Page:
By Eric Boynton Spartanburg Herald-Journal
CLEMSON, S.C. — Clemson has long been a team on the rise, yet the Tigers still play the disrespect card at any opportunity.
But there’s one program the Tigers fully understand, getting the nod from not only oddsmakers, but many from the media and general public, as far as leaving the Tigers still looking up.
When the defending champions get a third consecutive crack at Alabama, the standard-bearer of college football over the past decade, in the Jan. 1 College Football Playoff semifinal, it could prove to be a symbolic passing of the torch and possible dawn of a new era.
“They’re definitely the standard and they’ve earned that,” Clemson linebacker Kendall Joseph said. “For us it would just be another huge win. In some people’s opinions, it might put us above Alabama, but this isn’t the end game for where we want to be at the end of the season.”
Clemson defensive lineman Christian Wilkins added, “We know they’re the model program, essentially. They’ve got a lot of respect and have done it for so long and other programs are working toward that, trying to be that, but they’ve definitely been the model since I’ve been watching college football.”
Alabama’s one of the oldest, most well-known brands dating back to the coach Bear Bryant glory days of the 1970s, when the Crimson Tide won at least 10 games nine times in a 10-year span. The program has been the best at times since Bryant’s departure following the 1982 season, but the arrival of coach Nick Saban in 2007 has taken it to unprecedented heights and consistency.
After going 7-6 in his debut, the 11-1 Tide has now reached double-digit wins for 10 straight seasons (averaging 12.3 per year) and won at least 11 in nine of those. They’d won all four trips to the national championship game under Saban, with the fourth coming against Clemson, before the Tigers won the rematch to earn last year’s crown.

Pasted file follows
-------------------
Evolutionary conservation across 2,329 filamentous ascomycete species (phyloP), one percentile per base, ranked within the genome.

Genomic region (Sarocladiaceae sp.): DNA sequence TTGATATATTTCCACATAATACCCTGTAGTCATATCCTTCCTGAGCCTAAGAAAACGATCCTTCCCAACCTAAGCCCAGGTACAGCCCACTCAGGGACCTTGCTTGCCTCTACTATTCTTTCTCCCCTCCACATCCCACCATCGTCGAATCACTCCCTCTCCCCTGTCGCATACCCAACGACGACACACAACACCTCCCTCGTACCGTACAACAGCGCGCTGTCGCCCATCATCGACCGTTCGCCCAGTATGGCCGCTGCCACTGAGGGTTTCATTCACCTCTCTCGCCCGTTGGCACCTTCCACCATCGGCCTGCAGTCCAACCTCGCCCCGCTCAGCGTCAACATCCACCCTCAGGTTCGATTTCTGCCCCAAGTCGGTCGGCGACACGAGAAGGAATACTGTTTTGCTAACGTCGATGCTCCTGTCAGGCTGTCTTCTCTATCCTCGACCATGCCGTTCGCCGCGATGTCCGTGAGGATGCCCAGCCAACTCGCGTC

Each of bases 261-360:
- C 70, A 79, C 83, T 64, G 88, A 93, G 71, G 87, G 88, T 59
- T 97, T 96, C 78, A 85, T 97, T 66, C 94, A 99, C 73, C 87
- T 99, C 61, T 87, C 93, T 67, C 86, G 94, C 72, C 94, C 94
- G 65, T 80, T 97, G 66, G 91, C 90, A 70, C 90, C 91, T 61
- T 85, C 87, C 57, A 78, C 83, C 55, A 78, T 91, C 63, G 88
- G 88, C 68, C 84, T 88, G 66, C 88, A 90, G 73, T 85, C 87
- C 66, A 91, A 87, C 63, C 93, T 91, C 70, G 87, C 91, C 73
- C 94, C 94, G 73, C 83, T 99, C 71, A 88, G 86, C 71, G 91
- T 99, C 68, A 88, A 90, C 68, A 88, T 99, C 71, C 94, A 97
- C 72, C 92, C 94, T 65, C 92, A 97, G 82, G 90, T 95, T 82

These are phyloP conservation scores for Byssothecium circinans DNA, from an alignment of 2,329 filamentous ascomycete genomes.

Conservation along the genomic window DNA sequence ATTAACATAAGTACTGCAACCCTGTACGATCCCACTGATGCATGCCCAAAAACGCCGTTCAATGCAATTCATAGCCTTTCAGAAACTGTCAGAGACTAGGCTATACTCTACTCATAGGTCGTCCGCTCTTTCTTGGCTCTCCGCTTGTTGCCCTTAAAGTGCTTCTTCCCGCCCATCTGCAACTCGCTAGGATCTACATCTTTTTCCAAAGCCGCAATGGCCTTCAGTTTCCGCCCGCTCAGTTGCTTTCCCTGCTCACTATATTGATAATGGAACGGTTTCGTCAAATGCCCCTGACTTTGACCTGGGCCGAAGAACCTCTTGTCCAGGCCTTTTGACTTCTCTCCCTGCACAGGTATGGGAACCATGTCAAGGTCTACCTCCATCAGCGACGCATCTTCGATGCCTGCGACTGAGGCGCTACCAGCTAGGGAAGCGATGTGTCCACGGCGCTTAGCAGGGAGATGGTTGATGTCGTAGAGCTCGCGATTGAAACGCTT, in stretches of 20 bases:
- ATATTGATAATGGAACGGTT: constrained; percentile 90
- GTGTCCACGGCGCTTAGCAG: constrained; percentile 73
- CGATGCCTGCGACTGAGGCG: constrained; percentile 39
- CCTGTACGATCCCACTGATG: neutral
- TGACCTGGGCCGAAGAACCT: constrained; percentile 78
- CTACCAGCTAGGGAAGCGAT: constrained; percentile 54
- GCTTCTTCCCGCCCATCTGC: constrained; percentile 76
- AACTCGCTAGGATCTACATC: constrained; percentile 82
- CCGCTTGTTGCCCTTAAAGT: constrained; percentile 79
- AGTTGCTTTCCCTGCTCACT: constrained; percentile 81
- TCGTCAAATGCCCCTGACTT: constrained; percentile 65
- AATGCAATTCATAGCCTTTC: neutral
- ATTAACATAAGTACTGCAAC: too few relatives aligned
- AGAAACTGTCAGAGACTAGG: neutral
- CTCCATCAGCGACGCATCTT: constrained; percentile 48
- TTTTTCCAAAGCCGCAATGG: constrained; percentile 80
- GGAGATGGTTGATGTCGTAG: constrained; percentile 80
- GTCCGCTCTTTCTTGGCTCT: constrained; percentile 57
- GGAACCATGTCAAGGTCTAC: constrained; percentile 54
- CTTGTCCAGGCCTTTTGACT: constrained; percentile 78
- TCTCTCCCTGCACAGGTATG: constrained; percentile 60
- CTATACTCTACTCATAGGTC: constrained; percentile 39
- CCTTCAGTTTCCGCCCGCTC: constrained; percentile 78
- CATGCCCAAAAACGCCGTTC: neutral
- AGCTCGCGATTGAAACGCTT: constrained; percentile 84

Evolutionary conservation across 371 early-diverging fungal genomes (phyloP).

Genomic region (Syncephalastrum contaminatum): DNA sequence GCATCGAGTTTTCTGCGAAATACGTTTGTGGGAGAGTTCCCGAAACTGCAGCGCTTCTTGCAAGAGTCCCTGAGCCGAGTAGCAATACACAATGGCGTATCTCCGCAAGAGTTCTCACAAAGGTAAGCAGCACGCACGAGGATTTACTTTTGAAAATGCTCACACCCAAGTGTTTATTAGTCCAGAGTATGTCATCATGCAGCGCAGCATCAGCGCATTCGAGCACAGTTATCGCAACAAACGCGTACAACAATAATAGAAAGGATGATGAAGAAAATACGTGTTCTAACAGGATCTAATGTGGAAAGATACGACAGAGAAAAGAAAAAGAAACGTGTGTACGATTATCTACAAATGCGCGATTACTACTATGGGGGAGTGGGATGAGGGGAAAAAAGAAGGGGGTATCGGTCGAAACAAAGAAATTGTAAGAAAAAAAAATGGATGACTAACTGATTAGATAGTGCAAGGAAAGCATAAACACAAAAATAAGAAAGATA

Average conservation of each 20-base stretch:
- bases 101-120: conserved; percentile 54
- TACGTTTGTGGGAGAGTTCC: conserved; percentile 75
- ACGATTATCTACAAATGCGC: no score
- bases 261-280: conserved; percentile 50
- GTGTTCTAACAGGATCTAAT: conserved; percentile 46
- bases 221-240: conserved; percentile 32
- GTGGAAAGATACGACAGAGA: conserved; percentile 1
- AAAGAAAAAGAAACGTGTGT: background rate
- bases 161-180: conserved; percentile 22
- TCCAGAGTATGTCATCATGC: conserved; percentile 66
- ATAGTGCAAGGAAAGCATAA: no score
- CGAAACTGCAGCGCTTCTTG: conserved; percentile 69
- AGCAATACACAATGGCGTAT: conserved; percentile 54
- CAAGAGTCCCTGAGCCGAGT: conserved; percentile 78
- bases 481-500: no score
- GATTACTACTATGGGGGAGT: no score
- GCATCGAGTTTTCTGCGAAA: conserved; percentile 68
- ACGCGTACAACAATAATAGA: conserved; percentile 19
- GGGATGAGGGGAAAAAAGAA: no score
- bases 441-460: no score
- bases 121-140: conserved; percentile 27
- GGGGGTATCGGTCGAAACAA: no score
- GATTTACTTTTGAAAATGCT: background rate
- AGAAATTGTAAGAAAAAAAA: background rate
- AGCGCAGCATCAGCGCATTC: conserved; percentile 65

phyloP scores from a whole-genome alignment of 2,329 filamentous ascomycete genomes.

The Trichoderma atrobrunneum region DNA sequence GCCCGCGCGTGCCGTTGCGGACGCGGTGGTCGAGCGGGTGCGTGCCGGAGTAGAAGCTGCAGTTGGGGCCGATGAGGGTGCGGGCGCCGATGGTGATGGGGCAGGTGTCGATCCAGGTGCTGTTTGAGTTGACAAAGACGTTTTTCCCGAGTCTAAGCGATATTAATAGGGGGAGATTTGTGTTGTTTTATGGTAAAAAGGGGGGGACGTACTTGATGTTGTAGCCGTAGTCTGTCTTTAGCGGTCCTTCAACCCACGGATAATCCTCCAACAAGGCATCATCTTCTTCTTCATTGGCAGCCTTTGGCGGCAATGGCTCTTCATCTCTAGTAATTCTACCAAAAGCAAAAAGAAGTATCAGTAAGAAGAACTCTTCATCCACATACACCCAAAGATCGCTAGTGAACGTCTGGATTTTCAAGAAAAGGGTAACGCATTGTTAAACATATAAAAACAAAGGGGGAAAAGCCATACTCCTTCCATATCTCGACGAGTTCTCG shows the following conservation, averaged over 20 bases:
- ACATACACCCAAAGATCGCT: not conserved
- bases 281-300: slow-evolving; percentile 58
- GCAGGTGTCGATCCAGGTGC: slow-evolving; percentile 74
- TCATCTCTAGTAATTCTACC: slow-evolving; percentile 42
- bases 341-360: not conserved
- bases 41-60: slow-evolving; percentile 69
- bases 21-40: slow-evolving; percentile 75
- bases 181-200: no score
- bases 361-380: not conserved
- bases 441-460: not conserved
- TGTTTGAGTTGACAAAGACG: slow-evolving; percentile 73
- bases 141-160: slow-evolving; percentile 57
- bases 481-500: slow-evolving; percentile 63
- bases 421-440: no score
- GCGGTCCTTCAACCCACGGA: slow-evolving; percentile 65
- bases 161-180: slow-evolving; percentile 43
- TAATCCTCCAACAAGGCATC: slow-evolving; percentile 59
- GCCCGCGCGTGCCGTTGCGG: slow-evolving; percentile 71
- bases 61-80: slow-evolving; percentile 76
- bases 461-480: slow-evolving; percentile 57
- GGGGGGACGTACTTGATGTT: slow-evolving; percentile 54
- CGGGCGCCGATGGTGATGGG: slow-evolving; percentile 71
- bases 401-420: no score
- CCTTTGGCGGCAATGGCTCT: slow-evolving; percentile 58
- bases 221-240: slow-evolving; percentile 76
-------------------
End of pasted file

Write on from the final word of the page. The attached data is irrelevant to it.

Clemson (12-1) joins Alabama as the only program with at least 10 wins the past seven seasons and has won an average of 11.7 over that span. Ohio State is the lone other program close to matching those recent numbers with at least 10 wins in 12 of the past 13 years, but marred by a 6-7 mark in 2011.
But it’s the rubber match of a now three-game series between Alabama and Clemson that will help decide if the rapidly rising Tigers have become Alabama’s equal on the national stage: a team built to reload rather than rebuild in any given season despite the level of talent lost to graduation and/or the NFL.
“As of right now we’re the up-and-coming program that’s going to keep on building,” Clemson receiver Deon Cain said. “Alabama holds that title as the dominant team because of what they’ve done for the past years under Nick Saban, but at the end of the day I feel our respect level is starting to rise up and teams are going to respect us more.”
And although Clemson defeated Alabama last year, is the current No. 1 and the defending champs, many Tigers understand their standing in the eyes of many that they are still trying to catch the Crimson Tide.
“We’re still the underdog,” Clemson defensive end Clelin Ferrell said. “We still understand a lot of people feel like Alabama is going to win, which is fine because they deserve to be here. They’ve got the crown. They’ve got the belt. And if you want to be the best, you’ve got to beat the best.”